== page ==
Sometimes, it might seem like we're living in a sort of ultra-depressing Narnia, where it's always a winter of discontent, and never Christmas of contentment.
In 1978/79, the adaptation of Shakespeare's phrase to throw a new angle on the privations the UK was experiencing might have seemed like a fresh idea. But much as the way the worst part of any political scandal since 1974 has been the clunky appending of '-gate' to create a popular term for the event, the slapping of 'winter of discontent' on disruption around the turn of the year (or even on whole years) has become part of the routine as wearing as the original dispute or disappointment.
In fact, a quick scan of newspaper cuttings from the last 35 years shows that there hasn't been a winter without someone, somewhere being discontented since the 1970s. But don't take our word for it - here's a quick run through the decades with just a sample of the discontents:
Margaret Thatcher's speech to the 1980 Tory Party Conference warns that "the prospect of another winter of discontent" could thwart the remaking of a "great nation", but hopes for "an autumn of understanding" followed by a "winter of common sense".
In Canada, The Globe And Mail extrapolated from low polling support for Prime Minister Pierre Trudeau that the nation was enduring its winter of discontent. To be fair, it was also having a harsh winter even by normal Canadian meteorological standards.
Back in the UK, the costs of mending fences and hedges damaged by council snowploughs was being raised by the Country Landowner's Association. This was enough for the Financial Times to diagnose a "farmers' winter of discontent".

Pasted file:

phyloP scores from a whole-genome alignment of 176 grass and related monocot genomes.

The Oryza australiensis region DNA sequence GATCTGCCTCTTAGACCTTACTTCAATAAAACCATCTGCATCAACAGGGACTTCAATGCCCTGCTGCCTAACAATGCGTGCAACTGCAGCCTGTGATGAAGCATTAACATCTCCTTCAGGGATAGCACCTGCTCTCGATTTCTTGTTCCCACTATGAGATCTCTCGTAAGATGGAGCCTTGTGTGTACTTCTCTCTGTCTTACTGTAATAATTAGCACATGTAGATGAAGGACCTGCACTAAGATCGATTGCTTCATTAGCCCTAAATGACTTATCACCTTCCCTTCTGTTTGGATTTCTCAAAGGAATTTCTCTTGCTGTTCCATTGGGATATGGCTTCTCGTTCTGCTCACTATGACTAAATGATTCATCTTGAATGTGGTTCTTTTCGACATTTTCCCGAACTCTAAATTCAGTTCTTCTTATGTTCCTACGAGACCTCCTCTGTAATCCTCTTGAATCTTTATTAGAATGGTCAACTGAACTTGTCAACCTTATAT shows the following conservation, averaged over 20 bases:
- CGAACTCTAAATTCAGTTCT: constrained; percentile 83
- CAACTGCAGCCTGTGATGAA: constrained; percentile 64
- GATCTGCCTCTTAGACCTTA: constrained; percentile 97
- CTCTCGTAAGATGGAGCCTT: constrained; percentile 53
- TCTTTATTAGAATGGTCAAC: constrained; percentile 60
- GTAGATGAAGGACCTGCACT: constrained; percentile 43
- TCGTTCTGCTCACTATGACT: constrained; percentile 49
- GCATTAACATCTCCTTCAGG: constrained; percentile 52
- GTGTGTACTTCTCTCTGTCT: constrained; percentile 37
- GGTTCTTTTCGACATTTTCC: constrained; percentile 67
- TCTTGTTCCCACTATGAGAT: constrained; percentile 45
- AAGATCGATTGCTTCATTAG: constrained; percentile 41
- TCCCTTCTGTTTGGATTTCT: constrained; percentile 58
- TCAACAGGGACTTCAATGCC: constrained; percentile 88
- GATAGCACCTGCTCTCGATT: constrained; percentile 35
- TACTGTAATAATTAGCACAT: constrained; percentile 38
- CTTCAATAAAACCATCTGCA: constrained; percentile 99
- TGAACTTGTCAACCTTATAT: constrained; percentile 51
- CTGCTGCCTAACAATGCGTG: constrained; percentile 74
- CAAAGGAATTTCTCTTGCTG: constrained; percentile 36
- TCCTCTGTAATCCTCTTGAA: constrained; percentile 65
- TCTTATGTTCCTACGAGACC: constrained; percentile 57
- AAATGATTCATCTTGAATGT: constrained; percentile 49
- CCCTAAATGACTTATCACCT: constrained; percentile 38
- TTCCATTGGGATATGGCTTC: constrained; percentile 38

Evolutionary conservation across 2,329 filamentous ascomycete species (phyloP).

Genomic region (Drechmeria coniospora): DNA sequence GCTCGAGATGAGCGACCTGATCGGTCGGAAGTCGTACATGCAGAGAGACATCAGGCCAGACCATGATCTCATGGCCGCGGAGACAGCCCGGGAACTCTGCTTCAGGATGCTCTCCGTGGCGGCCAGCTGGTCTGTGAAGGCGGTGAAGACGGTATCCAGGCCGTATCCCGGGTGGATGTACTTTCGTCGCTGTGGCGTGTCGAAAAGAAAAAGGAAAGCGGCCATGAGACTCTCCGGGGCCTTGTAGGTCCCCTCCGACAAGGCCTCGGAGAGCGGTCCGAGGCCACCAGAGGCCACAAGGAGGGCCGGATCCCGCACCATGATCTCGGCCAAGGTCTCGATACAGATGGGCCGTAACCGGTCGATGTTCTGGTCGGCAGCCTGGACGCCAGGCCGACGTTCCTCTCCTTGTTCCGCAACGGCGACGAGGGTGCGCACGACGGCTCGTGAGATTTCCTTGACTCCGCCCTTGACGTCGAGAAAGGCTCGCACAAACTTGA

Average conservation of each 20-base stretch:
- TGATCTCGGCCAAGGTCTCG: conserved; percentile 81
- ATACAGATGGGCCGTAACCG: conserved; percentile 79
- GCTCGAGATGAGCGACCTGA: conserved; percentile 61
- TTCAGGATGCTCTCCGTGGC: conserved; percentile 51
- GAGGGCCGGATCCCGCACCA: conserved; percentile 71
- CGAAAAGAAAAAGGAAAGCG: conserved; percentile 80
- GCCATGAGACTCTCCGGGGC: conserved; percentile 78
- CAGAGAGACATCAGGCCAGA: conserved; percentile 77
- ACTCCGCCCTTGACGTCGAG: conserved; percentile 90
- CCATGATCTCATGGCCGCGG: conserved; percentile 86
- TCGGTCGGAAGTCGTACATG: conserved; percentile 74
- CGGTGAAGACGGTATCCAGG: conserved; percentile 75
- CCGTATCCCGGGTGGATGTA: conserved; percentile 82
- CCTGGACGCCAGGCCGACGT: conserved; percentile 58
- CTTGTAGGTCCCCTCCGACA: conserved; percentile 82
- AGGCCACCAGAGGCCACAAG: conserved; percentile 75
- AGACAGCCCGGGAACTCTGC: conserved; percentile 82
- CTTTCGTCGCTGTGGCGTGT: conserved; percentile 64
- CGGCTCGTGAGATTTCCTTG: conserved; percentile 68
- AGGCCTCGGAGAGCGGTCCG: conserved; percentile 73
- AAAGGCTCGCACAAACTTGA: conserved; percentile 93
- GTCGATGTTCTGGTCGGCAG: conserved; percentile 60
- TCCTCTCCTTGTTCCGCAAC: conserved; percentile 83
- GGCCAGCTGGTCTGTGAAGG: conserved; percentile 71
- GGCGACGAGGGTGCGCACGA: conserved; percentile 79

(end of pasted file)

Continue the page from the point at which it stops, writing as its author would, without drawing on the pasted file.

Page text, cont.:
The FT predicted doom for herbivores this time round - 50% increases in the prices of some fruit and vegetables. Jonathan Choat, chief executive of the Fresh Fruit and Vegetable Information Bureau, did his best to explain that 1982 had been a great year, and the prices this year were just "realistic". That wasn't enough to prevent the paper warning of a "winter of discontent for vegetarians".
Across the Atlantic, a survey of managers by Industry Week magazine found recession-battered stalwarts of major firms low on morale and gloomy about the future. This, concluded the magazine, was very much a winter of discontent.
The BBC had a go at refreshing the cliche, trying to paint a soggy late summer bank holiday as a "summer of discontent" (with Ian McCaskill apparently afraid to even tell people of his weather-forecasting career so grim were the skies), but miserable winters always trump even the gloomiest summer. So it was that the Canadian arts world faced their winter of discontent, called by the Financial Post as funding crises loomed for the National Endowment For The Arts.
Writing in The Times, Gavin Bell sounded a warning about what might follow from a winter of discontent in Northern Ireland: "The militant 'loyalists' of Ulster are emerging from a winter of discontent and preparing for a summer of murderous political violence."
In Spain, a ban on political demonstrations attempted to keep a lid on simmering social tensions. Would it work? The Sunday Times didn't think so and, naturally, warned that the country was about to have a winter of discontent.
Obviously, nations in the Southern Hemisphere experience their winter of discontents at the other end of the year to those in the Northern. Hence, it was still summer in the UK when the FT was describing New Zealand's job losses across all key industries, rising racial tensions and a low but rising crime rate - as delivering a winter of discontent for PM David Lange.
Introducing an article by Henry Kissinger offering helpful advice to the Soviet leader, Newsweek declared 1989 to be Mikhail Gorbachev's winter of discontent. The reasons? Perestroika stuttering; nations demanding autonomy; consumer goods shortages and problems with entrenched government bureaucracies.